Changes of FCC regulation, lack of market demand and general obsolescence. In 2008 when the FCC modified rules to make AMPS carriage optional, most telcos were really quick to get rid of their AMPS services. There wasn't as much money to be had in SCPC AMPS services as there is in multiplex digital services. Funny thing though, depending where you are, if you are lucky enough you can sometimes find very small private (corporate?) AMPS base stations still in place. Usually corporate internal PBX patches I think. A friend and I came across one on a Moto brick fone a couple years ago that we believe was either at Boeing (Gresham, Ore.) or Wafertech (Camas, Wash.). What you can do with it (if anything) depends how the host PBX is configured, how big the company is and how far abandoned-in-place the base is. You'd probably stand a better chance of finding one at a huge multi/national headquarters or field office than a smaller local or regional-based company.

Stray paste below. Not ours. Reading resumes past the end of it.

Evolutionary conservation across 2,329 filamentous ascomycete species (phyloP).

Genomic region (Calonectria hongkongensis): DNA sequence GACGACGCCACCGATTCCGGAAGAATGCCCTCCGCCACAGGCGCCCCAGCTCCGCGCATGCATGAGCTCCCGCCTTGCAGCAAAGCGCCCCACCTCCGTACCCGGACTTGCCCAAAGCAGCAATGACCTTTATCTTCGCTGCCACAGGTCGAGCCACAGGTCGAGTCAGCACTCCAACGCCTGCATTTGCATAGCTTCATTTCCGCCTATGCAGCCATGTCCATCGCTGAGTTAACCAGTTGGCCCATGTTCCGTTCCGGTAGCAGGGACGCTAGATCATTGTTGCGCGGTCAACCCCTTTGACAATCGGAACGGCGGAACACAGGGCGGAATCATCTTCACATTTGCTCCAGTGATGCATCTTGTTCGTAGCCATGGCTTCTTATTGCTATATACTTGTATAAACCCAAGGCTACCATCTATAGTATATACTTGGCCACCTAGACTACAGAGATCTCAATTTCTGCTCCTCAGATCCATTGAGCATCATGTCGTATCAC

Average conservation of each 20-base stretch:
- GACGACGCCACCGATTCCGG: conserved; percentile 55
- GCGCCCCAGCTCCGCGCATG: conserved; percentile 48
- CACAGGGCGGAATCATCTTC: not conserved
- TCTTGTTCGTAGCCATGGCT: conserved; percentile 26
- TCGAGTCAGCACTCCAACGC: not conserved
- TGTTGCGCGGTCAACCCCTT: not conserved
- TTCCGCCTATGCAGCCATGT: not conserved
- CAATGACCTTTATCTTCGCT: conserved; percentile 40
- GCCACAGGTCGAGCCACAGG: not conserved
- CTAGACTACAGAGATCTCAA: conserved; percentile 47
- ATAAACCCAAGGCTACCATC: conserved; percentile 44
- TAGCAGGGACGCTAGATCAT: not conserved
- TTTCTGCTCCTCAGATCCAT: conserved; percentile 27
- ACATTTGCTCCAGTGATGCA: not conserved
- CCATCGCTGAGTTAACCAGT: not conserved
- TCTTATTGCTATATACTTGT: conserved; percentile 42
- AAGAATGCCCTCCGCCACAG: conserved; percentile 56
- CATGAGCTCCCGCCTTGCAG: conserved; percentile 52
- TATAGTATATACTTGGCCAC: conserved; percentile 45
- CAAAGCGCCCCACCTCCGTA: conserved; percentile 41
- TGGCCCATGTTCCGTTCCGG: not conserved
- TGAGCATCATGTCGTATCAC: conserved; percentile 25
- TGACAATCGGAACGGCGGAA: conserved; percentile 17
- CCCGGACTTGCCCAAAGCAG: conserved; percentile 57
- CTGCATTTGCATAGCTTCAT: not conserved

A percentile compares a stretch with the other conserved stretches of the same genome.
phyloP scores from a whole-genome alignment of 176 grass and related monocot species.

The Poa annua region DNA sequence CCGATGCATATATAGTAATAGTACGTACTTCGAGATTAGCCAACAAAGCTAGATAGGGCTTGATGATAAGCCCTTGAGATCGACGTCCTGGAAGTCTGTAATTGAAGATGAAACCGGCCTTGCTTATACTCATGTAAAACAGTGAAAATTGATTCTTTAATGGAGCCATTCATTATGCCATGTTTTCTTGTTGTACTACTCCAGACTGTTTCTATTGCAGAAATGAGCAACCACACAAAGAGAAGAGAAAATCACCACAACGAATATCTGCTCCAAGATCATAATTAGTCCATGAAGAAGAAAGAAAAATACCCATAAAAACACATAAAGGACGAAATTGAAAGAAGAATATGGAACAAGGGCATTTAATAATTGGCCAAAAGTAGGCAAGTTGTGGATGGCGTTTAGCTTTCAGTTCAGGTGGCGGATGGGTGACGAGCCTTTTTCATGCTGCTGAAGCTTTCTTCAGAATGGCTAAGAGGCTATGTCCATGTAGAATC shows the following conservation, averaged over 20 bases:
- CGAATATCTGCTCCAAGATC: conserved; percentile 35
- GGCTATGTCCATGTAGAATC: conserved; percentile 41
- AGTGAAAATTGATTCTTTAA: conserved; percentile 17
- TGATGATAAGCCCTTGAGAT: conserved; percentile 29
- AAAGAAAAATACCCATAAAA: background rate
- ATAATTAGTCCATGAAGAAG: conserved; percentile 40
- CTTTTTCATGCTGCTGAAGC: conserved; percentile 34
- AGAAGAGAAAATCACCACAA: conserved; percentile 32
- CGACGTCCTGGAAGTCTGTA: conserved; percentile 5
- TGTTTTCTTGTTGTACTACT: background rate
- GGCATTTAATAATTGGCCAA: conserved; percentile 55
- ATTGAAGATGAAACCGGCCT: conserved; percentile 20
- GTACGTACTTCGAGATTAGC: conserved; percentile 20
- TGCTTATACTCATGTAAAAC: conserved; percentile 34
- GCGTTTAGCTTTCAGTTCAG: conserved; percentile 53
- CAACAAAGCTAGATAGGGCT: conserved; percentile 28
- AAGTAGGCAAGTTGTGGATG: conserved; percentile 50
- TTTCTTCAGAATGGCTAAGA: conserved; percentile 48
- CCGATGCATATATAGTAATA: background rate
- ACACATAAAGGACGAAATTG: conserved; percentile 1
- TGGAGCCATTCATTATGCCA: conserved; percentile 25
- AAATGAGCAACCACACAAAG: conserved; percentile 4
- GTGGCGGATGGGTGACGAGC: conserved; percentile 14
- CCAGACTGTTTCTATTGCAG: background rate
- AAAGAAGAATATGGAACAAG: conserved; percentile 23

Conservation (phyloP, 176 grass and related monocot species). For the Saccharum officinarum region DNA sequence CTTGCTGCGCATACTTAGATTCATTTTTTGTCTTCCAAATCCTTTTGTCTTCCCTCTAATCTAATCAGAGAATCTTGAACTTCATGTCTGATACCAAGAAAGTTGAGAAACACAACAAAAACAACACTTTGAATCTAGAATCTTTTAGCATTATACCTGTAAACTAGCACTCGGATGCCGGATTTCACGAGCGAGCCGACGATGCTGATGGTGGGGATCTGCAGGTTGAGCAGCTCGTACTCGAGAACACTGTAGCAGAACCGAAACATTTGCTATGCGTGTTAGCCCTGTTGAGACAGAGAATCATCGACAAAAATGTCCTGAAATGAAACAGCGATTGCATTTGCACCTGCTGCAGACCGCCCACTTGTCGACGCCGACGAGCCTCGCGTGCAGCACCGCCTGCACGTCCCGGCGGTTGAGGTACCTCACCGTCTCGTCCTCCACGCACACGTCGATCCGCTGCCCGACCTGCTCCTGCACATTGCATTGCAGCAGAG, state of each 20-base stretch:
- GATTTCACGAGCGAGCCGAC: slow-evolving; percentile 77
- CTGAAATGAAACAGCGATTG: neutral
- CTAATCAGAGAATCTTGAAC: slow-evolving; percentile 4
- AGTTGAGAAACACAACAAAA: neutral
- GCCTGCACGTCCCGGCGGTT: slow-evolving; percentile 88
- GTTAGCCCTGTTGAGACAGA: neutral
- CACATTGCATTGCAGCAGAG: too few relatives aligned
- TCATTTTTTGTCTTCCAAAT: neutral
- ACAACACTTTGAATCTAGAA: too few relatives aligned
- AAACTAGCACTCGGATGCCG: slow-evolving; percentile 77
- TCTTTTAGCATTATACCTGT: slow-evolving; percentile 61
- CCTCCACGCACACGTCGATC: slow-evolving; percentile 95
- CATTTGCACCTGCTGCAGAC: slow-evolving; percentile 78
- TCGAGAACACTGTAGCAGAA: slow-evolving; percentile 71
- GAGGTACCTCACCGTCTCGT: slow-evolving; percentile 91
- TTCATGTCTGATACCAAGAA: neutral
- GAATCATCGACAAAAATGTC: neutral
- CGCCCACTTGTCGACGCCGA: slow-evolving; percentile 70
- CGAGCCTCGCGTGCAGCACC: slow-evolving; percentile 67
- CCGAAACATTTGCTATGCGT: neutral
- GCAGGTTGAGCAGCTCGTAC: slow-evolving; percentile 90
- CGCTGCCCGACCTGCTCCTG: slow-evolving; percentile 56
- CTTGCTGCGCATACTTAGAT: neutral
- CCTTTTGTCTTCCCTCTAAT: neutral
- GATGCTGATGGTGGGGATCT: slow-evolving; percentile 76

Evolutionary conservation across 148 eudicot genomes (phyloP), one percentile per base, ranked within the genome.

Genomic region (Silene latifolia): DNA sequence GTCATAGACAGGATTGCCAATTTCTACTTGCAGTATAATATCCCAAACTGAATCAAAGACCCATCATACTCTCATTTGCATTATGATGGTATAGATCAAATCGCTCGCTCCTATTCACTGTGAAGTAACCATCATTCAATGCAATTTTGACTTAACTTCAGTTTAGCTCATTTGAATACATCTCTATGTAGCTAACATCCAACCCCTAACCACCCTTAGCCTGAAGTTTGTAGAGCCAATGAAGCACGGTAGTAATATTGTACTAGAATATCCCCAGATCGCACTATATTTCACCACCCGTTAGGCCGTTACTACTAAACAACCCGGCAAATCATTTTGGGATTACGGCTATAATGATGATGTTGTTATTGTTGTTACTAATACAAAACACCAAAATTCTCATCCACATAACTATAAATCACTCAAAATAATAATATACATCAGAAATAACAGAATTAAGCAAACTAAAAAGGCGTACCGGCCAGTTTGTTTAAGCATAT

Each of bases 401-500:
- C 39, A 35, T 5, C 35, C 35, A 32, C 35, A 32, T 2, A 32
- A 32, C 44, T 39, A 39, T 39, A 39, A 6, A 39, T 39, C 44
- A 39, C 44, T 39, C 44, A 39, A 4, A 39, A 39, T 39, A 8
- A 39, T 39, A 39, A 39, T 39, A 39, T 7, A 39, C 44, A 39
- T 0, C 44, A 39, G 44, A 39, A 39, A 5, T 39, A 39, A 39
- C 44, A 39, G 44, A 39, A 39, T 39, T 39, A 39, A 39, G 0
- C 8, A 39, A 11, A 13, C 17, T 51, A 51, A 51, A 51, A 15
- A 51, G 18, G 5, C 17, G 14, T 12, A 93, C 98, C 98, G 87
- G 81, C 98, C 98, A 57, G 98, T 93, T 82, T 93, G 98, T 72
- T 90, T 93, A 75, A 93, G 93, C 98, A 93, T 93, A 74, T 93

21. 2 points
    Thank you @tekio These are all helpful
  22. 2 points
    Yeah, if you're looking at old scan textfiles then a carrier is a modem carrier. You can identify them by their metal screeching though you should find recordings to differentiate between a fax carrier and a modem carrier signal. You could connect to them over voip, I think, using a terminal program like Term90 or HyperTerminal. Okay, okay, I don't know offhand of any modern dial-up terminal programs. Guess I should research that. Might be a ton of BBSes under my nose and me without a trusty US Robotics.
  23. 2 points
    Likely going to be my first miss. I am just so out of the scene that I really do not have much desire to go to these anymore. They are just scenes now... or I turned into a jaded old man. Possibly both.
  24. 2 points